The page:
Miss Modi celebrates Taiwanese heritage with a Taiwanese Street Food collection

10% of proceeds from Miss Modi’s “Taiwanese Street Food Collection” will be donated to TaiwaneseAmerican.org My name is Casey (Hsiu-Wan) Yui, founder of Miss Modi (@missmodi2018).  I immigrated to New York from Taiwan with my family at the age of 17.  Like all new immigrants, I barely spoke English and struggled to learn the language and different culture.  After graduating high school, I worked hard to obtain a degree in Interior Design at Pratt Institute, NY. After 20 years…

Being in Taiwan During COVID-19: A Taiwanese American Student Perspective

    Editor's Note: Joyce was already living in Taiwan when the COVID-19 pandemic hit. If you are fleeing the states and traveling to Taiwan, or have recently done so, please practice self-isolation for at least 14 days - no matter how much you want to go out! Tricky Taipei has a great guide on life in Taipei during COVID-19, as well as an archive of coronavirus home quarantine stories. As I write this on April 28, Taiwan has announced its third day in a row of no reported new…

April 1 is Census Day: This is Who We Are. Make It Count.

FROM THE TAIWANESE AMERICAN CITIZENS LEAGUE To all Taiwanese Americans and Taiwanese living in United States: Today is April 1st, and it is Census Day! If you have not finished your 2020 Census Form, we want to give you a friendly nudge to complete it TODAY.  https://www.instagram.com/p/B9Zn5R8Bcl-/ The United States Census is a count of everyone living in the United States mandated by the U.S. Constitution.  It only happens every 10 years! A few key things to remember: You count,…

No, Double Ten Is Not “Taiwan’s Independence Day”

No, Double Ten is not “Taiwan’s independence day”.  Just bear with me here; I know it looks very much like Independence Day on July Fourth here in the United States. When I was growing up in Taiwan in the 1980s, it certainly felt like it.  It was something I looked forward to. The oppressive summer heat in Taiwan cools down, every house on the block hangs a big flag by the door, the flags gently swaying in the autumn breeze. School would be closed, my parents would have stayed home,…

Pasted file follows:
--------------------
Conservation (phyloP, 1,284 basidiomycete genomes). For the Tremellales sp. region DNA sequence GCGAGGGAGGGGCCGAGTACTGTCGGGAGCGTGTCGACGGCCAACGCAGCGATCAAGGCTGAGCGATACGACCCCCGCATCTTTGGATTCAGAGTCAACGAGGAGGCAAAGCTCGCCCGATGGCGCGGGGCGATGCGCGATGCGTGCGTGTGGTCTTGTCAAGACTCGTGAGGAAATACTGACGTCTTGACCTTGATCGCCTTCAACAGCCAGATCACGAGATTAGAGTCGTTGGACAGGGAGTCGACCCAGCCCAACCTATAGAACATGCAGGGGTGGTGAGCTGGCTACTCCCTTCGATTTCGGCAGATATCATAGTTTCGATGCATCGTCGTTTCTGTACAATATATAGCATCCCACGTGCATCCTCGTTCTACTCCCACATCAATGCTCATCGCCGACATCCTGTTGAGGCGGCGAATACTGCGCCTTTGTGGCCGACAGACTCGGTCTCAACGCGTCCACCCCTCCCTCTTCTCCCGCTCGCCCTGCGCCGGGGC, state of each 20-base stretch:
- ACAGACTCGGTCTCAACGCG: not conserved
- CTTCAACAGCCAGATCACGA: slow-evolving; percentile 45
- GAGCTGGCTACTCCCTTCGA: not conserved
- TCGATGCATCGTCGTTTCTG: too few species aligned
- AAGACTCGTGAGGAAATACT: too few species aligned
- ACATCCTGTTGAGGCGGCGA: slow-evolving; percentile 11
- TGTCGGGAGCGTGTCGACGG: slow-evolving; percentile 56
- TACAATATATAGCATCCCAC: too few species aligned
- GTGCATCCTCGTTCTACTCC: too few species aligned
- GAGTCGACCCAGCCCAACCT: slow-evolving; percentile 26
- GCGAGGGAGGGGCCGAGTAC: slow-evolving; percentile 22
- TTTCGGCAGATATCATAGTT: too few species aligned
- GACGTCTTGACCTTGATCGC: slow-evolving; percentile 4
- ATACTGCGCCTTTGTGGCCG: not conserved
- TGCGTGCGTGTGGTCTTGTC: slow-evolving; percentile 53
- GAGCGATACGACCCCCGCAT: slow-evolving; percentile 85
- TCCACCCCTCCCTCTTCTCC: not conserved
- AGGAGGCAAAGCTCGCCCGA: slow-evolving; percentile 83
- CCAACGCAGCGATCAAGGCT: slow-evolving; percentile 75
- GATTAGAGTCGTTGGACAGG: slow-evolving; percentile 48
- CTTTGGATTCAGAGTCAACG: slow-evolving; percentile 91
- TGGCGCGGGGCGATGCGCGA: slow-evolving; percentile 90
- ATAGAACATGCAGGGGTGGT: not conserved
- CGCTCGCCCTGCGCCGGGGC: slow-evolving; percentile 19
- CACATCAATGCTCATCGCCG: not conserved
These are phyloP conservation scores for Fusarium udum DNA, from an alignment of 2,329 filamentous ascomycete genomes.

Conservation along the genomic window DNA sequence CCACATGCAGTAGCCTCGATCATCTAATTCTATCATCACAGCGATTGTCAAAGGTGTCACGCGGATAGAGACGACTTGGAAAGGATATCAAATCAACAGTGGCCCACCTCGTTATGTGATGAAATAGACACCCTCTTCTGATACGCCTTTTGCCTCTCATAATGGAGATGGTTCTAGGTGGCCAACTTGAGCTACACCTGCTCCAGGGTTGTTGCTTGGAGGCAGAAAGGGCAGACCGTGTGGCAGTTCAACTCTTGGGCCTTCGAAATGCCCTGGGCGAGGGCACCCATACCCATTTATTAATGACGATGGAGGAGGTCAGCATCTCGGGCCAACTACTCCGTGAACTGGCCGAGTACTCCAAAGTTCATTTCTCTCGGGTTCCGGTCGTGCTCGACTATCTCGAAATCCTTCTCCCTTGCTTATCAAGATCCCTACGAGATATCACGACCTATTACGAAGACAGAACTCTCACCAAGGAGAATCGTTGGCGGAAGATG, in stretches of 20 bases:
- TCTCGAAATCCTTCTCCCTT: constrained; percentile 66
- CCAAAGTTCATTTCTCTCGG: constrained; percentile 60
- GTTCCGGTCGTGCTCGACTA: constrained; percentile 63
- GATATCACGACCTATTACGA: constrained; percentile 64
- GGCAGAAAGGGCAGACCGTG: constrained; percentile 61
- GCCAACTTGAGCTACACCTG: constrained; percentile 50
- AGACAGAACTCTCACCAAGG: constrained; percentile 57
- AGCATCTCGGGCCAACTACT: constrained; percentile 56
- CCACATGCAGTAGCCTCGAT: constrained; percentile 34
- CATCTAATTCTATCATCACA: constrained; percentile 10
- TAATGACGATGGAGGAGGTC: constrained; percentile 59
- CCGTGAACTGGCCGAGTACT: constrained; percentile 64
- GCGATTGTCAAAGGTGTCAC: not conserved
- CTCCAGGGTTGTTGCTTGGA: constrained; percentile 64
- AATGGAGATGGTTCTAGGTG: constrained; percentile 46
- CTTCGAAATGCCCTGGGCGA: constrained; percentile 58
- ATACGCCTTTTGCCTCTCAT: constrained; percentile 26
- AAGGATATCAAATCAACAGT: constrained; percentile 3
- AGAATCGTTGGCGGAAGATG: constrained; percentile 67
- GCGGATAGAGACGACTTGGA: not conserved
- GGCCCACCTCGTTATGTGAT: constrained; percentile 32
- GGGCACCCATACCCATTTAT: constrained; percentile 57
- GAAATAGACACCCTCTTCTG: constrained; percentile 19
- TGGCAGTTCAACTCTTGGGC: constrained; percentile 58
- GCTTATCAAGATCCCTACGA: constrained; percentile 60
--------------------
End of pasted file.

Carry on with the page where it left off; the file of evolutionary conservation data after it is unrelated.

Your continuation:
Why This Taiwanese American Helped Tell the Story of Chinese Railroad Workers

Max Chang was born and raised in Salt Lake City, Utah and is considered one of the first, if not first, Taiwanese Americans born in Utah.  Max is a Board Member of the Spike 150 Foundation which oversaw the sesquicentennial celebration of the completion of the nation’s first transcontinental railroad. May 10, 2019 marked the 150th year anniversary of the driving of a Golden Spike into a polished laurel tie at Promontory Summit, Utah to celebrate the completion of the nation’s first transcontinental railroad. …

It’s T-Beauty Time! 5 Great Taiwanese Skincare Products To Try

Jude Chao of the popular Asian beauty blog, Fifty Shades of Snail, recaps her recent beauty takeover on the TaiwaneseAmerican.org Instagram Over the past few years, Korean cosmetics have gotten a lot of attention from the global beauty community, with K-beauty products (and K-beauty-inspired products) showing up on the shelves of stores as mainstream as Walmart and Target. But South Korea isn’t the only player in the Asian cosmetics market. Taiwanese brands make some truly amazing products…

Sharing Spaces: Taiwanese Indigenous Art Connects Tradition with New Audiences

Djanav Zengror’s greeting flies through the air, and then the rest of the Ayi-Yanga troupe fills the cozy lounge of the Hearst Museum of Anthropology with harmonies. Within the intimate room, the music transports us to a wide-open space and readily calls to mind the verdant mountains of Taiwan. Their song, “Home Direction” (指路), starts with the hunter’s call. When his people hear him, they run to welcome him home. Through the interpreter, UC Berkeley student Cynthia Ji, Zengror explains…

STEP Taiwan: The Taiwanese American Experience

     I grew up in the land of apple pie, Friday-night football games, and white picket fences. Some weekends, I would drive up to D.C. and see tourists decked out in their new Washington D.C. souvenir T-shirts, posing along the National Mall – all while munching on their great American hot dogs. Whether intentional or not, in my distinctly American neighborhood, I was fully immersed in its popular culture, traditions, and the overall lifestyle. At home, however, I was…

Addressing Anti-Blackness Within the Taiwanese American Community

By Tiffany Diane Tso, edited by Leona Chen | original photography by Micheile Henderson Editor’s Note: I’ve been thinking a lot about (valid) accusations that Asian Americans, frankly, suck at standing up for others. And though there is no singular Taiwanese American immigration narrative, many families in our community arrived by way of H-1B visas, prestigious education, and the logical conclusion that obedience produces success. Diasporic Taiwanese of my parents’ and grandparents’…

The 228 Inheritance: Taiwan’s Revolution Is Here

Seventy-two years after Generalissimo Chiang Kai-shek’s forces massacred more than twenty thousand Taiwanese in ‘the February 28th Incident’, Taiwan is in the midst of an unacknowledged revolution. You will not find the Taiwanese Revolution named in history books or identified in newspapers. Indeed, it is assumed that this revolution has yet to occur – or rather that it never will. Yet to occur, because there is no internationally-accepted Taiwanese Republic and never to occur,…